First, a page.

Much like its predecessor, 2021 was certainly a one-of-a-kind year. With 2022 just around the corner, let’s take a look back at Digital Health’s most popular stories from the past year.
While Covid-19 still dominates the majority of our top 10 – interest appears to have moved towards the buzz-term of 2021 ‘Covid passports’. Join us now as we look at the 10 most-read stories by you, our readers.
The last year has seen some pretty big news stories that have been completely un-related to Covid and this is a prime example. Back in March, it was revealed Dr Timothy Ferris had been selected to lead NHS England and Improvement’s Transformation Directorate.
Dr Ferris’ previous experience included serving as a non-executive director of NHS Improvement for almost three years and a Professor of Medicine at Harvard Medical School. He joined the NHS from the not-for-profit Massachusetts General Physicians Organisation, where he was chief executive. He also founded the Centre for Population Health, which champions the use of prevention and data to improve health, reduce inequalities, and save lives.
The Transformation Directorate was established in order to bring together the NHS England and Improvement operational improvement teams with NHSX and has the aim of maintaining the pace of innovation seen during the Covid-19 pandemic.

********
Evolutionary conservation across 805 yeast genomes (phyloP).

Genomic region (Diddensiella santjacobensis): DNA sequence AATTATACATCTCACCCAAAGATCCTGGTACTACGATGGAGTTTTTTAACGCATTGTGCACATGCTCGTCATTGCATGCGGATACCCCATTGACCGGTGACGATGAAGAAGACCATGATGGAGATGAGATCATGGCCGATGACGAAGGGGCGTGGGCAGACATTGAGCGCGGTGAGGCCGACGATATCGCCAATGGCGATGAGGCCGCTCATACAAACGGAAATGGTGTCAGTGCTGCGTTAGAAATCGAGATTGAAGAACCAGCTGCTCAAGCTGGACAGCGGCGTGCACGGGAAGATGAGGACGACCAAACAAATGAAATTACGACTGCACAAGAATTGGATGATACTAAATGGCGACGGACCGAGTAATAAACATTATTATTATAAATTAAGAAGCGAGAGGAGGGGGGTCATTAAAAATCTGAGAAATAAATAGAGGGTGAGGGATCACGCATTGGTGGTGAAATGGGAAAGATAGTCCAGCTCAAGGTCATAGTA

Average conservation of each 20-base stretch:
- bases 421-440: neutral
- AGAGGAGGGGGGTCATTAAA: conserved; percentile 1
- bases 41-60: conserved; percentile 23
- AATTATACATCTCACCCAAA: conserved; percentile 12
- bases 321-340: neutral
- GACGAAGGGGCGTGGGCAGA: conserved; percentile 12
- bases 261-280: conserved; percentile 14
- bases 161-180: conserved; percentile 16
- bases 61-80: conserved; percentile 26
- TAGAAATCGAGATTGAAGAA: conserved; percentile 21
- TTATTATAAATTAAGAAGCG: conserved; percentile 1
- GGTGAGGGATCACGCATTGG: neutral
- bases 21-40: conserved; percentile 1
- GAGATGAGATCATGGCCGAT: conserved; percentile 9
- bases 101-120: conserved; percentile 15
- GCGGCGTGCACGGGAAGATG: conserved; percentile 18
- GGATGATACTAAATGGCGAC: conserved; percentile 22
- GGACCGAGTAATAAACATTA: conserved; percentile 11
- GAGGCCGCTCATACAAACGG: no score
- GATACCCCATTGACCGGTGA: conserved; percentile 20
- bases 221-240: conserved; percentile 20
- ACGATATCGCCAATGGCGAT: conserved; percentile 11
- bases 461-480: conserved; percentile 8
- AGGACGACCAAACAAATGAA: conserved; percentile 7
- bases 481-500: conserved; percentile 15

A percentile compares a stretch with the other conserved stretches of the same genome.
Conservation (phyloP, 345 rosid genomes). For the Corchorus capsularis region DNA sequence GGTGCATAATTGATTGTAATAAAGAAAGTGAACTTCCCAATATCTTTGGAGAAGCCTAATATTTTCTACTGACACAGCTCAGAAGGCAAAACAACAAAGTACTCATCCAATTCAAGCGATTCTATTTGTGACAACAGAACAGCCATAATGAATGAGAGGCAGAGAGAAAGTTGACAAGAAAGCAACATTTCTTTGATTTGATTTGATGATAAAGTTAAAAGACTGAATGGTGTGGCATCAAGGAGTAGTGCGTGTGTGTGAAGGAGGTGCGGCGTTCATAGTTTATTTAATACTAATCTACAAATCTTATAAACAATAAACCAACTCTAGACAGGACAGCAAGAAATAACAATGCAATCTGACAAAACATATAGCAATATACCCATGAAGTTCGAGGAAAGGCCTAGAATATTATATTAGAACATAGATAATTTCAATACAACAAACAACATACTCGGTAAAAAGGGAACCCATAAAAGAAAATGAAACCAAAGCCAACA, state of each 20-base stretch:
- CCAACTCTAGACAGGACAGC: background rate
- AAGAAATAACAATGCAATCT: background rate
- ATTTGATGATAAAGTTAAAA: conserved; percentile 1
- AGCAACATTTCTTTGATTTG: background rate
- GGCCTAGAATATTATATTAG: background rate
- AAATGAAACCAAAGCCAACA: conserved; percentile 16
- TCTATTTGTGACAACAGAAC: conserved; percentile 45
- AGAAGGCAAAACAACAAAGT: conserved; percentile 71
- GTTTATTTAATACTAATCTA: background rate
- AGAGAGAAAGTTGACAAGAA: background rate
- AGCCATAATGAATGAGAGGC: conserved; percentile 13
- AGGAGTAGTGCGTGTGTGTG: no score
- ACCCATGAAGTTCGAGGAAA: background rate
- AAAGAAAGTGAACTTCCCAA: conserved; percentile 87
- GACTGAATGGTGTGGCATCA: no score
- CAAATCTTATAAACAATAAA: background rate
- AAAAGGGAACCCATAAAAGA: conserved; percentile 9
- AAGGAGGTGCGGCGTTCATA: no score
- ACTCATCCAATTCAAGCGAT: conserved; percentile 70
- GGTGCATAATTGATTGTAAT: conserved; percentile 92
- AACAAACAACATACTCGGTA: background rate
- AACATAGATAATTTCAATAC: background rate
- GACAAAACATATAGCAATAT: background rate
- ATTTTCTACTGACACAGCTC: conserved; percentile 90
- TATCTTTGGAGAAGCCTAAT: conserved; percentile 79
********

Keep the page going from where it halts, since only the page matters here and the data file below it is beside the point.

Back in August and in the midst of the so-called ‘pingdemic’, Digital Health News reported on how the NHS Covid-19 app was updated in order to reduce the number of ‘pings’ that people were getting.
The rules surrounding the sensitivity of the app were tweaked – so isolation notices were sent to close contacts two days before the positive test instead of five.
It means those getting pinged by the app will only have been in close contact with someone who has tested positive within the last two days.
Another big non-Covid story of 2021 has been the proposed changes to the way primary care data is collected by GPs. NHS Digital announced in May that it was setting up a new primary care data collection service with the aim of giving planners and researchers faster access to pseudonymised patient information – known as the General Practice Data for Planning and Research (GPDPR) service.
However, the service was not given a positive reception and the original roll out date was eventually scrapped after concerns were raised about the timeframe to implement the programme and whether patients had been given sufficient information about how their data would be used.
Privacy campaigners and GPs warned it could destroy patient trust and called for more transparency on how the programme would be delivered.
A late entry to the top 10 – and the first mention of Covid passes – was the news that booster Covid jabs were added to the NHS Covid travel pass in November.
The passes are available via the NHS App and from November 19 in England and from 29 November in Wales, evidence of a third Covid vaccination will automatically appear.